-------------- quote --------------
Man, by searching, cannot find out God. Never, unaided, will he discover the truth about the beginning of human life. The Lord must reveal Himself or remain unrevealed; and the same is true of the facts relating to the origin of Adam's race—God alone can reveal them. ("The Origin of Man," Ensign, Feb. 2002, 30.)
-------------- end quote --------------

President Boyd K. Packer emphasized that point when he said: "It is my conviction that a full knowledge of the origin of man must await further discovery, further revelation." ("The Law and the Light," The Book of Mormon: Jacob through Words of Mormon, to Learn with Joy, Provo, Utah: Religious Studies Center, BYU, 1990, p.8.)

Scientists cannot travel back in time to actually observe the earth as it was millions or billions of years ago. We cannot observe the earth as it was even yesterday. We can take photographs, but the very next day those photographs are only evidence (granted, sometimes strong evidence) for what really happened the day before. In the same way, Utah dinosaurs are just that—evidence. I like Hugh Nibley's description of this problem:

-------------- quote --------------
My own children, long before they could read, write, or count, could tell you exactly how things were upon the earth millions and millions of years ago. But did the little scholars really know? "What is our knowledge of the past and how do we obtain it?" asks the eminent archaeologist Stuart Piggott, and answers: "The past no longer exists for us, even the past of yesterday.... This means that we can never have direct knowledge of the past. We have only information or evidence from which we can construct a picture." The fossil or potsherd or photograph that I hold in my hand may be called a fact—it is direct evidence, an immediate experience; but my interpretation of it is not a fact, it is entirely a picture of my own construction. I cannot experience ten thousand or forty million years—I can only imagine, and the fact that my picture is based on facts does not make it a fact, even when I think the evidence is so clear and unequivocal as to allow no other interpretation. (The Collected Works of Hugh Nibley, vol. 1, ch. 2, 25-27.)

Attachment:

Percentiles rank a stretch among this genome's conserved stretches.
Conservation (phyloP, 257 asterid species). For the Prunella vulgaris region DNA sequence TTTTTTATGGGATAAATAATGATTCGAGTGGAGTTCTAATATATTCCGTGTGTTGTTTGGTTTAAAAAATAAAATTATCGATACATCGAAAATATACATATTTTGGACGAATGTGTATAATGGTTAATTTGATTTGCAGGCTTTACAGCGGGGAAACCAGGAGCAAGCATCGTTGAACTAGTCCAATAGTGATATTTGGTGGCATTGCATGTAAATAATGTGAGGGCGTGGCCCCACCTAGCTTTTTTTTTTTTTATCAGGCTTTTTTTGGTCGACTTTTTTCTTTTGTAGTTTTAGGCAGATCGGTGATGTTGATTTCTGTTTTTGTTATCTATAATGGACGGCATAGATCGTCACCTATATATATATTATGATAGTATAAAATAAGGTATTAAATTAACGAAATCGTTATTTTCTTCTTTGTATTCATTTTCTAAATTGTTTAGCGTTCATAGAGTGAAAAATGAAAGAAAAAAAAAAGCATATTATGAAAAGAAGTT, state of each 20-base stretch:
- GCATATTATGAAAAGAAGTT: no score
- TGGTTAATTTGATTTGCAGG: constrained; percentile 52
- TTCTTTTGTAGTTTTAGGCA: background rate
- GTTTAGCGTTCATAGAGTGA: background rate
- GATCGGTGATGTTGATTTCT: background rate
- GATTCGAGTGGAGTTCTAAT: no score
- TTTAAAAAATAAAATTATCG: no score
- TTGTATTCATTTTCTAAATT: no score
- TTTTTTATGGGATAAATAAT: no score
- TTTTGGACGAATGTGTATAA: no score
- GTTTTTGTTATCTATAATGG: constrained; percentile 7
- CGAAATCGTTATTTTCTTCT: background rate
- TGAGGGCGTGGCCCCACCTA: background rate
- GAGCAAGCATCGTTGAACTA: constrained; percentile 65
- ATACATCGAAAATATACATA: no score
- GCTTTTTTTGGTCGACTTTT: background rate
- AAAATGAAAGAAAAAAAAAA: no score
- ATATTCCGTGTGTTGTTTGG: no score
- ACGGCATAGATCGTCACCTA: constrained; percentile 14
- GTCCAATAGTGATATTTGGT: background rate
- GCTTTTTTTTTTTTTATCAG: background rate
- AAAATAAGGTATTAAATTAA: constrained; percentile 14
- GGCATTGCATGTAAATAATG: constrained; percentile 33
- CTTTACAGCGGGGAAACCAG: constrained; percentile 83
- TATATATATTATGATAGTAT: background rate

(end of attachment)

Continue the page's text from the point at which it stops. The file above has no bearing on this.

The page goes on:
-------------- end quote --------------

There is no such thing as direct scientific knowledge about the origin of man. All of the scientific evidence that does exist is subject to interpretion and the interpretation itself is not fact.

6/30/2008 09:01:00 AM  
Blogger Jared* said...


I must be brief:

1. There's a bit of difference between the Word of Wisdom and evolution. Whether it makes any sense or not (and mostly I think it does), the WofW is a requirement for full fellowship in the Church. In that sense, the science is irrelevant; you either live the minimum standards (most likely because you believe God wants you to) or you don't. Conversely, no such action turns on the question of science and the creation.

2. Does acceptance of evolution indicate a destroyed faith? Perhaps in regard to limited questions, but broadly speaking, I don't think so, and I believe you would agree. I take President Monson's statement broadly--don't let science destroy your faith in the kinds of things asked in temple recommend interviews--rather than the narrower question of who is right about evolution.

7/01/2008 09:07:00 PM  

<< Home